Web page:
Canadian Dollar recovery stalls on strong US data, hawkish Fedspeak

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  • Upbeat US data and hawkish comments by Fed’s Williams throw a spanner on Canadian Dollar’s recovery
  • US Initial Jobless Claims and housing data endorse belief in strong labor market, hot inflationary trends. 
  • USD/CAD pullback is losing steam right above 1.3730 support area.

The Canadian Dollar (CAD) is trading higher for the second consecutive session on Thursday, yet with weaker bullish momentum. Strong US macroeconomic data and hawkish comments from New York Federal Reserve (Fed) President John Williams have provided some support to the USD.

US Initial Jobless Claims remained steady at relatively low levels last week. At the same time, the Philadelphia Fed Manufacturing Survey posted its best reading in a year, adding to the evidence of the strong US economic momentum.

Furthermore, US Existing Home Sales declined in March although their median price jumped 4.8% over the last twelve months, suggesting an inflationary contribution to the Consumer Price Index (CPI). In this context, Fed’s Williams has reiterated the idea that there is no urgency to rate cuts, putting the brakes on Canadian Dollar’s appreciation.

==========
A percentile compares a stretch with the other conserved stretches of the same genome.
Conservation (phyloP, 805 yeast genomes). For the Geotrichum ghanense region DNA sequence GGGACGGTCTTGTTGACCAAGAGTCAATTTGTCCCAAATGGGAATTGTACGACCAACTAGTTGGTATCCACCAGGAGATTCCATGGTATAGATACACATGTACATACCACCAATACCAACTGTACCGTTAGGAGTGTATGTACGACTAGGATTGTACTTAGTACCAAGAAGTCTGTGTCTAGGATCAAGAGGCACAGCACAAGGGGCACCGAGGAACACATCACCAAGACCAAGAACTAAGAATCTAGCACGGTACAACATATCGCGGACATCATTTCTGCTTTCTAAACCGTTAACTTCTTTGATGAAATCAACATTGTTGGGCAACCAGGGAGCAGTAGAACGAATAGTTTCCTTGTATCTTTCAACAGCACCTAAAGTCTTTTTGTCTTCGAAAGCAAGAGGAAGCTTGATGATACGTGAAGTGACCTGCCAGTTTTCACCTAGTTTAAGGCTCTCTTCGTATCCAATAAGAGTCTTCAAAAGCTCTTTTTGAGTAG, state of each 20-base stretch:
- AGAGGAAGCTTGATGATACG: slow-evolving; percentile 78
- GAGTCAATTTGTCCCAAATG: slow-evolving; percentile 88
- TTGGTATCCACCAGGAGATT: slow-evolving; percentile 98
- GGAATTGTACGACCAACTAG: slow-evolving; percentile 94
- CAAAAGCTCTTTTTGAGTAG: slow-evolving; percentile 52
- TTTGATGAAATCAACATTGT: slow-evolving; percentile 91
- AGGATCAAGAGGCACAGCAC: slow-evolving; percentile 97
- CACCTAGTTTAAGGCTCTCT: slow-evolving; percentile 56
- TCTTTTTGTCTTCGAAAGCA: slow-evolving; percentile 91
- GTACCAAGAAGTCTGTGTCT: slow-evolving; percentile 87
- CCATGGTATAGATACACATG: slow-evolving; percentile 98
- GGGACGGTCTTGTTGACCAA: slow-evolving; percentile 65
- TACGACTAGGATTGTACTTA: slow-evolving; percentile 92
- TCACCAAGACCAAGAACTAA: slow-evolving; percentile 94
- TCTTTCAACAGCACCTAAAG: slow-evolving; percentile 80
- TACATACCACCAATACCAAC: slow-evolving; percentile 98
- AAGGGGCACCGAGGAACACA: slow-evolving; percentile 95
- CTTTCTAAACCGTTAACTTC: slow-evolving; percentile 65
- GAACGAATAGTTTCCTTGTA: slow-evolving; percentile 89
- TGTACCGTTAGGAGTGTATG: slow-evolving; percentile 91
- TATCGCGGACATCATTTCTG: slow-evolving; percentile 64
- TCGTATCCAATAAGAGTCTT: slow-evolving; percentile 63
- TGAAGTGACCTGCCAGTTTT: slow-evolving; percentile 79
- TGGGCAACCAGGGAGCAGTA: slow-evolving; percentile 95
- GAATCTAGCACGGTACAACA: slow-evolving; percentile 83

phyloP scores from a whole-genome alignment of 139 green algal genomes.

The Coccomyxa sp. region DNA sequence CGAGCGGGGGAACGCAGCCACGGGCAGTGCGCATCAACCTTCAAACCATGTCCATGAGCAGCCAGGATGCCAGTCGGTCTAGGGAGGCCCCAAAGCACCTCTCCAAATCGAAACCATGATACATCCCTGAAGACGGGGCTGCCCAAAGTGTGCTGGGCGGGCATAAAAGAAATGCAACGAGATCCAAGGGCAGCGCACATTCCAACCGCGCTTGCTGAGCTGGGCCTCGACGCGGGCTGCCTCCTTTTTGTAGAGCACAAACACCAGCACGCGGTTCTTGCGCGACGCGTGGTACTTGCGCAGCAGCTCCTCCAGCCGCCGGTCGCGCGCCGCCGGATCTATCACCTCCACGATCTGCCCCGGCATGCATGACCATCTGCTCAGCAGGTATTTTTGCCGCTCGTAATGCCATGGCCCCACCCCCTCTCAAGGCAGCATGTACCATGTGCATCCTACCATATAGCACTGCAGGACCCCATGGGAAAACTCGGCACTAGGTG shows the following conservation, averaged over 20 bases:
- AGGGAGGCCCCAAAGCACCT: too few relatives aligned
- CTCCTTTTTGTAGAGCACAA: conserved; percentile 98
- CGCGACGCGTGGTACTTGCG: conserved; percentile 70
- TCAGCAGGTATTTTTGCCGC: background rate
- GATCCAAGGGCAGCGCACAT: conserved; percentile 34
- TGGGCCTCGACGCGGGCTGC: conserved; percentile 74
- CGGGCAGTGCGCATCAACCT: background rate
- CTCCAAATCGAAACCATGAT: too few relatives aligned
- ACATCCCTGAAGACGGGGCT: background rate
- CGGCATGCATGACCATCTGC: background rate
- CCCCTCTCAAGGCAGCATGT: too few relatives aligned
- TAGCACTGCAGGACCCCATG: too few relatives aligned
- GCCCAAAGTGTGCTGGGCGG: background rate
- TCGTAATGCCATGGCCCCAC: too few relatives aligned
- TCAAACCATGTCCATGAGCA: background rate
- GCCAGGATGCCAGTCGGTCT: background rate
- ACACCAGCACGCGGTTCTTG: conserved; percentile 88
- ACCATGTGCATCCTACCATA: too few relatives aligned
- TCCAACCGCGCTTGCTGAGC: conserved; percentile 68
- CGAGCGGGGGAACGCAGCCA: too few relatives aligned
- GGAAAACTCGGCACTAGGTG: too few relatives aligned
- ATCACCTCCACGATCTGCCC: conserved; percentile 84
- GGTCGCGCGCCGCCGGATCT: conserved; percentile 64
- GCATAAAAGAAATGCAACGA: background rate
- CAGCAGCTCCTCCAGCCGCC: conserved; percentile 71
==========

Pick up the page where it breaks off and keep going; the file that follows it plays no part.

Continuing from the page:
Daily digest market movers: USD/CAD finds support on back of strong US data

Canadian Dollar remains positive on Thursday despite USD trimming some losses. .

US Weekly Jobless Claims remain steady at 212K in the week of April 12, against expectations of an increase to 215K.

Philadelphia Fed Manufacturing Survey has increased to a 15.5 reading in April from 3.2 in March. The market had anticipated a decline to 1.5.

Existing Home Sales declined 4.3% in March after a 9.5% increase in February, although these data have been offset by the 4.8% yearly increment of the median sales price.

Fed’s Williams has stuck to the line that Fed decisions will be data-driven, reiterating that there is no rush to cut interest rates.

On Wednesday, US Beige Book reflected steady economic growth combined with sticky inflation expectations, a combination that has prompted investors to dial down Fed easing bets.

Bets for a Fed rate cut in July have dropped to 37% from 50% at the beginning of the week. Investors are now pricing in 40 bps of cuts in 2024, down from 150 bps in January.

Canadian Dollar price this week

The table below shows the percentage change of Canadian Dollar (CAD) against listed major currencies this week. Canadian Dollar was the strongest against the Japanese Yen.

USD   -0.07% 0.03% 0.00% 0.66% 0.87% 0.52% -0.25%
EUR 0.07%   0.09% 0.08% 0.74% 0.93% 0.60% -0.18%
GBP -0.03% -0.10%   -0.01% 0.64% 0.84% 0.50% -0.29%
CAD -0.01% -0.09% 0.01%   0.65% 0.86% 0.51% -0.30%
AUD -0.67% -0.74% -0.65% -0.66%   0.21% -0.14% -0.93%
JPY -0.86% -0.94% -0.83% -0.87% -0.21%   -0.33% -1.14%
NZD -0.54% -0.60% -0.52% -0.51% 0.14% 0.35%   -0.79%
CHF 0.26% 0.18% 0.29% 0.27% 0.92% 1.12% 0.78%  

The heat map shows percentage changes of major currencies against each other. The base currency is picked from the left column, while the quote currency is picked from the top row. For example, if you pick the Euro from the left column and move along the horizontal line to the Japanese Yen, the percentage change displayed in the box will represent EUR (base)/JPY (quote).